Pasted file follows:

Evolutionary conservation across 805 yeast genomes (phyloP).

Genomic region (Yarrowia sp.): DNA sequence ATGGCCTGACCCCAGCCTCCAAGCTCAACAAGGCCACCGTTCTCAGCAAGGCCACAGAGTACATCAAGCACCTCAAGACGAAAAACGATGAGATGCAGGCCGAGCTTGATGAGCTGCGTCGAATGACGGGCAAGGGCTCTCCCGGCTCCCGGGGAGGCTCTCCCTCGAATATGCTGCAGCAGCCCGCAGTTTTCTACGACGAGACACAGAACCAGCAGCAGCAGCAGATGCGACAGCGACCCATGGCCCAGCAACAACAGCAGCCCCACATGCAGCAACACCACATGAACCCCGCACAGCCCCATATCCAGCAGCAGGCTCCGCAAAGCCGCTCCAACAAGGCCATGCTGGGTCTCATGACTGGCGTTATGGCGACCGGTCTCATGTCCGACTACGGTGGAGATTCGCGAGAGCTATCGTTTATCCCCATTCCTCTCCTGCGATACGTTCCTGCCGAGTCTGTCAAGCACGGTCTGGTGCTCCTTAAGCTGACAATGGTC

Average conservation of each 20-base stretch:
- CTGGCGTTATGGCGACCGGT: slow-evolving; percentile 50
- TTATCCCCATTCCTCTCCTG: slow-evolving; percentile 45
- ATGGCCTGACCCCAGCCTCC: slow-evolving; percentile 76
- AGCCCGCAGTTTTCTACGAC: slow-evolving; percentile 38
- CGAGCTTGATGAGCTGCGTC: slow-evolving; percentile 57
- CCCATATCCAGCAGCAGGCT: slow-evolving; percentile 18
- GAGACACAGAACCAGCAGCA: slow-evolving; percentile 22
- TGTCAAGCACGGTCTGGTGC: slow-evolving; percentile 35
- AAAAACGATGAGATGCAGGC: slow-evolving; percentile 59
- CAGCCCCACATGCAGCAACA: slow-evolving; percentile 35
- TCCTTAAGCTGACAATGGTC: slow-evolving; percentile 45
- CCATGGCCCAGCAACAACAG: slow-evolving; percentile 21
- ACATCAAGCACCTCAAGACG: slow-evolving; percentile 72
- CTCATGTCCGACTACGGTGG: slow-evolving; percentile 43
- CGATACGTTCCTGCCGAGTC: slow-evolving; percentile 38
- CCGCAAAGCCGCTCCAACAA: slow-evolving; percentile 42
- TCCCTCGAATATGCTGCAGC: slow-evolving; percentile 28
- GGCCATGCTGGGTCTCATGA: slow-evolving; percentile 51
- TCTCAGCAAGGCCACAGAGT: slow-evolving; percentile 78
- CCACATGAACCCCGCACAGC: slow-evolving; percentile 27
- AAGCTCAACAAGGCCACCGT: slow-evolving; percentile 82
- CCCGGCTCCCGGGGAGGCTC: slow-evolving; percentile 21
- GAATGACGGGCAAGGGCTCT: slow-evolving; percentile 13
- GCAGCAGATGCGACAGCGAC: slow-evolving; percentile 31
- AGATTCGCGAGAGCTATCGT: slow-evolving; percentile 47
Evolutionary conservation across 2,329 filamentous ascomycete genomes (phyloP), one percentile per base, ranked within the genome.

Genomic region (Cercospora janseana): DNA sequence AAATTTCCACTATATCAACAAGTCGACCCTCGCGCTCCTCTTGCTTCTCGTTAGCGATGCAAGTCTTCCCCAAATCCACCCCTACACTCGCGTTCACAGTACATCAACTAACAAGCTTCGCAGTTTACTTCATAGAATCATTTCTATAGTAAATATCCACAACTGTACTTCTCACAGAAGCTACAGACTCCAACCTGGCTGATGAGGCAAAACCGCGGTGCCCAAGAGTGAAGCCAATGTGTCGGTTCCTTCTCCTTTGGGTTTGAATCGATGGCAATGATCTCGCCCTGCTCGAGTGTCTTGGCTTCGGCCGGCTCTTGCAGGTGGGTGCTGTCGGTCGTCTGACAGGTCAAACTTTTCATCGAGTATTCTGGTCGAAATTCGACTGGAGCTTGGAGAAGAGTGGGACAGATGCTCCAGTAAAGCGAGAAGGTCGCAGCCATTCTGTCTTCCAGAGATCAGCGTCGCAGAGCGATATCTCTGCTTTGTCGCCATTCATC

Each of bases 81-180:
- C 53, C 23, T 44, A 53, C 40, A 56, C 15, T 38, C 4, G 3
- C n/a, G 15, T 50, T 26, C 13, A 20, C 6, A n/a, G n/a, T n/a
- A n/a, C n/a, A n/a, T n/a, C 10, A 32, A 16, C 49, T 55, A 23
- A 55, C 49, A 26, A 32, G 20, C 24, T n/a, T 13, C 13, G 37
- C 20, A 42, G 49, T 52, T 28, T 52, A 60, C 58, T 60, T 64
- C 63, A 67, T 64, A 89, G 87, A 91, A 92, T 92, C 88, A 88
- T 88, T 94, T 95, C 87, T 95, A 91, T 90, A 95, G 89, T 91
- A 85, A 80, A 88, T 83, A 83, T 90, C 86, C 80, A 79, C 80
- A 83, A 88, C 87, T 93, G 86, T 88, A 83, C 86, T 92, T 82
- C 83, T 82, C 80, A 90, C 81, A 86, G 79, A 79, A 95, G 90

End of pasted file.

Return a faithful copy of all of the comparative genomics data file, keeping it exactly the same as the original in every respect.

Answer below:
Evolutionary conservation across 805 yeast genomes (phyloP).

Genomic region (Yarrowia sp.): DNA sequence ATGGCCTGACCCCAGCCTCCAAGCTCAACAAGGCCACCGTTCTCAGCAAGGCCACAGAGTACATCAAGCACCTCAAGACGAAAAACGATGAGATGCAGGCCGAGCTTGATGAGCTGCGTCGAATGACGGGCAAGGGCTCTCCCGGCTCCCGGGGAGGCTCTCCCTCGAATATGCTGCAGCAGCCCGCAGTTTTCTACGACGAGACACAGAACCAGCAGCAGCAGCAGATGCGACAGCGACCCATGGCCCAGCAACAACAGCAGCCCCACATGCAGCAACACCACATGAACCCCGCACAGCCCCATATCCAGCAGCAGGCTCCGCAAAGCCGCTCCAACAAGGCCATGCTGGGTCTCATGACTGGCGTTATGGCGACCGGTCTCATGTCCGACTACGGTGGAGATTCGCGAGAGCTATCGTTTATCCCCATTCCTCTCCTGCGATACGTTCCTGCCGAGTCTGTCAAGCACGGTCTGGTGCTCCTTAAGCTGACAATGGTC

Average conservation of each 20-base stretch:
- CTGGCGTTATGGCGACCGGT: slow-evolving; percentile 50
- TTATCCCCATTCCTCTCCTG: slow-evolving; percentile 45
- ATGGCCTGACCCCAGCCTCC: slow-evolving; percentile 76
- AGCCCGCAGTTTTCTACGAC: slow-evolving; percentile 38
- CGAGCTTGATGAGCTGCGTC: slow-evolving; percentile 57
- CCCATATCCAGCAGCAGGCT: slow-evolving; percentile 18
- GAGACACAGAACCAGCAGCA: slow-evolving; percentile 22
- TGTCAAGCACGGTCTGGTGC: slow-evolving; percentile 35
- AAAAACGATGAGATGCAGGC: slow-evolving; percentile 59
- CAGCCCCACATGCAGCAACA: slow-evolving; percentile 35
- TCCTTAAGCTGACAATGGTC: slow-evolving; percentile 45
- CCATGGCCCAGCAACAACAG: slow-evolving; percentile 21
- ACATCAAGCACCTCAAGACG: slow-evolving; percentile 72
- CTCATGTCCGACTACGGTGG: slow-evolving; percentile 43
- CGATACGTTCCTGCCGAGTC: slow-evolving; percentile 38
- CCGCAAAGCCGCTCCAACAA: slow-evolving; percentile 42
- TCCCTCGAATATGCTGCAGC: slow-evolving; percentile 28
- GGCCATGCTGGGTCTCATGA: slow-evolving; percentile 51
- TCTCAGCAAGGCCACAGAGT: slow-evolving; percentile 78
- CCACATGAACCCCGCACAGC: slow-evolving; percentile 27
- AAGCTCAACAAGGCCACCGT: slow-evolving; percentile 82
- CCCGGCTCCCGGGGAGGCTC: slow-evolving; percentile 21
- GAATGACGGGCAAGGGCTCT: slow-evolving; percentile 13
- GCAGCAGATGCGACAGCGAC: slow-evolving; percentile 31
- AGATTCGCGAGAGCTATCGT: slow-evolving; percentile 47
Evolutionary conservation across 2,329 filamentous ascomycete genomes (phyloP), one percentile per base, ranked within the genome.

Genomic region (Cercospora janseana): DNA sequence AAATTTCCACTATATCAACAAGTCGACCCTCGCGCTCCTCTTGCTTCTCGTTAGCGATGCAAGTCTTCCCCAAATCCACCCCTACACTCGCGTTCACAGTACATCAACTAACAAGCTTCGCAGTTTACTTCATAGAATCATTTCTATAGTAAATATCCACAACTGTACTTCTCACAGAAGCTACAGACTCCAACCTGGCTGATGAGGCAAAACCGCGGTGCCCAAGAGTGAAGCCAATGTGTCGGTTCCTTCTCCTTTGGGTTTGAATCGATGGCAATGATCTCGCCCTGCTCGAGTGTCTTGGCTTCGGCCGGCTCTTGCAGGTGGGTGCTGTCGGTCGTCTGACAGGTCAAACTTTTCATCGAGTATTCTGGTCGAAATTCGACTGGAGCTTGGAGAAGAGTGGGACAGATGCTCCAGTAAAGCGAGAAGGTCGCAGCCATTCTGTCTTCCAGAGATCAGCGTCGCAGAGCGATATCTCTGCTTTGTCGCCATTCATC

Each of bases 81-180:
- C 53, C 23, T 44, A 53, C 40, A 56, C 15, T 38, C 4, G 3
- C n/a, G 15, T 50, T 26, C 13, A 20, C 6, A n/a, G n/a, T n/a
- A n/a, C n/a, A n/a, T n/a, C 10, A 32, A 16, C 49, T 55, A 23
- A 55, C 49, A 26, A 32, G 20, C 24, T n/a, T 13, C 13, G 37
- C 20, A 42, G 49, T 52, T 28, T 52, A 60, C 58, T 60, T 64
- C 63, A 67, T 64, A 89, G 87, A 91, A 92, T 92, C 88, A 88
- T 88, T 94, T 95, C 87, T 95, A 91, T 90, A 95, G 89, T 91
- A 85, A 80, A 88, T 83, A 83, T 90, C 86, C 80, A 79, C 80
- A 83, A 88, C 87, T 93, G 86, T 88, A 83, C 86, T 92, T 82
- C 83, T 82, C 80, A 90, C 81, A 86, G 79, A 79, A 95, G 90